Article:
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AI, Frankenstein? Not so fast, experts say

It's easy to worry about what artificial intelligence will deal us. Some people are trying to sort things out before we get too far down the road.

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Ask Apple's Siri digital assistant if she's evil, and she'll respond curtly, "Not really."

Repeat a famous line from the movie "2001: A Space Odyssey," in which a computer on a spaceship kills nearly all the human crew, and Siri groans. "Oh, not again."

And who can blame her? We humans have a morbid fascination with machines rising up to wipe us out or to enslave us as cocooned, flesh-and-blood battery packs. You can see that vision of the future streaming over Netflix whenever you want.

Face it. For every lovable R2-D2 and C-3PO from the Star Wars universe, it's the dark side that seems to resonate most: the Cylons, who nearly eradicate human civilization in "Battlestar Galactica," or Skynet and its murderous robot warriors from the Terminator movies.

That gets under the skin of those working in the field of artificial intelligence, the science of computers that will someday resemble humans in their sweeping, world-altering capabilities, if not their physical form. AI is something we know, or think we know, better as a character from science fiction, grim or otherwise, than as an app in reality. The experts are having none of that.

"Most of the Hollywood scenarios that we see are completely implausible," says Yann LeCun, Facebook's director of AI research.

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Philosopher and author Nick Bostrom is sounding the alarm over the dangers of artificial intelligence.

Nick Bostrom

Still, there's a loud contingent of AI detractors out there, convinced that the emergence of highly sophisticated machines means grave dangers ahead. Science and technology luminaries from Stephen Hawking to Bill Gates to Elon Musk have warned us to proceed with caution or else -- even as researchers work to keep a grip on the AI reins.

Nick Bostrom, a philosopher and author of "Superintelligence: Paths, Dangers, Strategies," is at the forefront of sounding the alarm over the dangers. If machine intelligence can equal or surpass what we as humans can do, he and others say, then machines could replace us as the dominant force on Earth.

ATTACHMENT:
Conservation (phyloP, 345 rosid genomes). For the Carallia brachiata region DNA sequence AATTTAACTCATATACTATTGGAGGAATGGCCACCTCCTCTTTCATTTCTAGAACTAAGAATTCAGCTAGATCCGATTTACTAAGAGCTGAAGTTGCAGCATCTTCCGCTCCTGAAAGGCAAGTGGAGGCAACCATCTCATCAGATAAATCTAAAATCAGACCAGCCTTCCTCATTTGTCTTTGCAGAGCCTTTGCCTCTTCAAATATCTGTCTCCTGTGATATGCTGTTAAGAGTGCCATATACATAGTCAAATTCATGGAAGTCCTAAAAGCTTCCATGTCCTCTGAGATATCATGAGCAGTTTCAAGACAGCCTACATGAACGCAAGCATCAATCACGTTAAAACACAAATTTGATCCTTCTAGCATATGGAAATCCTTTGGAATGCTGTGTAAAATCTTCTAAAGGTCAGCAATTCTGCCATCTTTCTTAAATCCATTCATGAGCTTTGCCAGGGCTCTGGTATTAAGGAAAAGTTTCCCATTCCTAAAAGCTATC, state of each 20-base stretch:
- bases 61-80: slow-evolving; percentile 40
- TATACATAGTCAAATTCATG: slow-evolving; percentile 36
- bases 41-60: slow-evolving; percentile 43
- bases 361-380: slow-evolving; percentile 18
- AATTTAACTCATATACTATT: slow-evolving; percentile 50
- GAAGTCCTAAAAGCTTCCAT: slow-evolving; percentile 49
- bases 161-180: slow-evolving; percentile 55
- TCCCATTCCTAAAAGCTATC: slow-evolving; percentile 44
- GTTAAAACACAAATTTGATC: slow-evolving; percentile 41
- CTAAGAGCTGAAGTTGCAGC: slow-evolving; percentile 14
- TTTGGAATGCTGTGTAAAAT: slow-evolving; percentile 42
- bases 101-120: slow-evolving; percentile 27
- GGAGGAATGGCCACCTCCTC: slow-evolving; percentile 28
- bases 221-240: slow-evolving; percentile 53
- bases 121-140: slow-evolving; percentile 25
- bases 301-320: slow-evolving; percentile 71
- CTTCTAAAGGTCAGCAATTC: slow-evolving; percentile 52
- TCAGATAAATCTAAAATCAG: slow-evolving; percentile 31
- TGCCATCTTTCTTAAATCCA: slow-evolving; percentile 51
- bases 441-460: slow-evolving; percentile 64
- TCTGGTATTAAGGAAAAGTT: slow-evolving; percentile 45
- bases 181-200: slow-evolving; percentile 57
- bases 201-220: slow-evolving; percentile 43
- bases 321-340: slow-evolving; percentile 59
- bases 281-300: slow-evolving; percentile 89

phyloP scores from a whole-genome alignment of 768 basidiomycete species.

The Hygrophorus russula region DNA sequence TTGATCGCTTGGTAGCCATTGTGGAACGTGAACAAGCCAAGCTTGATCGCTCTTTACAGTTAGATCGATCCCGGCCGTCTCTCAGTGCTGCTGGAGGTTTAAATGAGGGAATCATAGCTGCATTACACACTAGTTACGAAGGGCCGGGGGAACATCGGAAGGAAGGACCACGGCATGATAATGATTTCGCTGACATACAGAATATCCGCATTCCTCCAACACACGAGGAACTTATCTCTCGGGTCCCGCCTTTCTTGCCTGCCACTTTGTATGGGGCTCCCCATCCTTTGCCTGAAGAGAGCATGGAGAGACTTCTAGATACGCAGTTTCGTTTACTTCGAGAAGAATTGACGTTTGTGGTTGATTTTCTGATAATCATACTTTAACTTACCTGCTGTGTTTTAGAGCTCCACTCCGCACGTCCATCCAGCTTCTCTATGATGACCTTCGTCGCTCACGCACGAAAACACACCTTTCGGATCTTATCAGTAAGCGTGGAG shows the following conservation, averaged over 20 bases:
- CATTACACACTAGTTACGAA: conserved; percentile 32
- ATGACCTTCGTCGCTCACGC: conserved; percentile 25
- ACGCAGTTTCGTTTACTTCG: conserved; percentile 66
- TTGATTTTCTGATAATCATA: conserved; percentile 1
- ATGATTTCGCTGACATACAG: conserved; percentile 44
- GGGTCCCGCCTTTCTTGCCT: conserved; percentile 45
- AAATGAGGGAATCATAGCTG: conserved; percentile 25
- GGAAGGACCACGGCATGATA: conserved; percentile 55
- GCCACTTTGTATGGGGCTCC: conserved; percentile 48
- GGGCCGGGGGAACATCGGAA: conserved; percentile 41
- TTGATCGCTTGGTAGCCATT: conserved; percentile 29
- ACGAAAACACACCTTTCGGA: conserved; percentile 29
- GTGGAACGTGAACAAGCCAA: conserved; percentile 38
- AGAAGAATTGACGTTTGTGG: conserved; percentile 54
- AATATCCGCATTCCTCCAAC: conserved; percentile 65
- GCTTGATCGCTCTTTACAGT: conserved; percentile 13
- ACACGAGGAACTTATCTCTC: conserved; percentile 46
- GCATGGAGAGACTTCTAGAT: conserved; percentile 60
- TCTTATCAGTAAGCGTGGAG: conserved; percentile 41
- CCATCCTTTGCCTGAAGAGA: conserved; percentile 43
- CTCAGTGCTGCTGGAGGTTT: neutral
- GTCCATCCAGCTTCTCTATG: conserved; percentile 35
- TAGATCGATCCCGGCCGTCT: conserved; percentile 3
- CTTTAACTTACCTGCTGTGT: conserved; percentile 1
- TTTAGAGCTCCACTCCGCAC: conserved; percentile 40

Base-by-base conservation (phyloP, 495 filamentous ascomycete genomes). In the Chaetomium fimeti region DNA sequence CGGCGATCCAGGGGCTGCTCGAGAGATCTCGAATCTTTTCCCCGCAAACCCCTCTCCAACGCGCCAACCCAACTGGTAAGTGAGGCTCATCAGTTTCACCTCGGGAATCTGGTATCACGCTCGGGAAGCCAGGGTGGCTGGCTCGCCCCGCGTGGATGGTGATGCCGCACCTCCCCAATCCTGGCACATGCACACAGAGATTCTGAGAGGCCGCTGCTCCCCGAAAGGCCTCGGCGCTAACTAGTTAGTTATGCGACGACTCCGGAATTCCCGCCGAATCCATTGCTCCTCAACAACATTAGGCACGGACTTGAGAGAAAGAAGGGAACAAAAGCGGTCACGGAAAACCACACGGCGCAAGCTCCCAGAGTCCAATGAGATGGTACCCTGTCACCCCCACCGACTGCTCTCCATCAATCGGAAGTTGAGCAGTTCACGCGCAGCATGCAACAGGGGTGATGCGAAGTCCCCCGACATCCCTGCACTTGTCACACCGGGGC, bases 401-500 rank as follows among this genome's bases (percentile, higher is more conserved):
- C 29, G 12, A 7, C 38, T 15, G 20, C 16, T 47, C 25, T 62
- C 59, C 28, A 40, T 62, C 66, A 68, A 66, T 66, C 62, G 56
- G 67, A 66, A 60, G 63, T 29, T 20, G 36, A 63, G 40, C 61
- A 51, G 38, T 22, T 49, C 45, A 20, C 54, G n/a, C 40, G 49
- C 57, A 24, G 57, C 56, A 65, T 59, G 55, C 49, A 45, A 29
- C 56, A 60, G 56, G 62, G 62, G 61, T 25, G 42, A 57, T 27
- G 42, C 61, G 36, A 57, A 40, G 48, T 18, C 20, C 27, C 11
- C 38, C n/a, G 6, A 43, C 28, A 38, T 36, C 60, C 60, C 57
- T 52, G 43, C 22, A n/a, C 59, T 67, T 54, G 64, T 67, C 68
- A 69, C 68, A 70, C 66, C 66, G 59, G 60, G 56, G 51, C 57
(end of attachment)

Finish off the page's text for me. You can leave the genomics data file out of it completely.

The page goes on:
For Bostrom, the advent of superintelligent machines presents the "most important and daunting challenge humanity has ever faced."

In many small ways, artificial intelligence is already on the scene and getting smarter all the time. In March, an AI program from Google decisively defeated a human champion at Go, a complex board game long thought to be one of the toughest challenges for a computer. Facebook has built ever-more complex mathematics and logic algorithms to determine the news articles and baby photos it shows us. AI can manage your stock portfolio, help doctors diagnose various forms of cancer or point you toward a soulmate, which arguably means AI already has a hand in breeding humans.

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Meanwhile, Google, Musk's Tesla Motors and others are a few short years away from giving us fully self-driving cars. The US Navy, which has already shown that a drone aircraft can decide how best to fly itself onto and off an aircraft carrier, is working hard to incorporate AI on the battlefield.

Computer scientists have been thinking hard about AI since a handful gathered for a seminal 1956 conference at Dartmouth College for which the term was coined. Back then, though, it was largely a theoretical endeavor.

No longer. In recent years, AI has made major advances on the backs of powerful computers and networks that can handle the techniques of "deep learning," a complex superstructure of algorithms that enables computers to process high-level abstractions -- that is, to think more like humans. Google, for instance, employed deep learning in 2012 when an array of computers studied 10 million images to figure out, on its own, what a cat is.

Other tech titans, including Microsoft, IBM and Facebook, are also throwing money and researchers at artificial intelligence, while Toyota recently announced a $1 billion investment in AI research. A 2014 study published by the Machine Intelligence Research Institute (MIRI) estimated that the number of academic papers devoted to AI published annually has grown by 50 percent every five years since 1995.

What happens when we get there?

With so much attention on AI, you'd think we'd have a better sense of what grand form it will eventually take and how much it will change our lives. The fact is, we don't. What we do know is that AI has the potential to radically alter human society.

It's not a stretch to imagine that computers will someday do most of our jobs. One day, too, AI-infused software may make a life-or-death decision for us -- say, an autonomous weapon choosing its own targets or a self-driving car that must decide between a head-on collision that would injure its passengers and a sudden swerve onto a crowded sidewalk.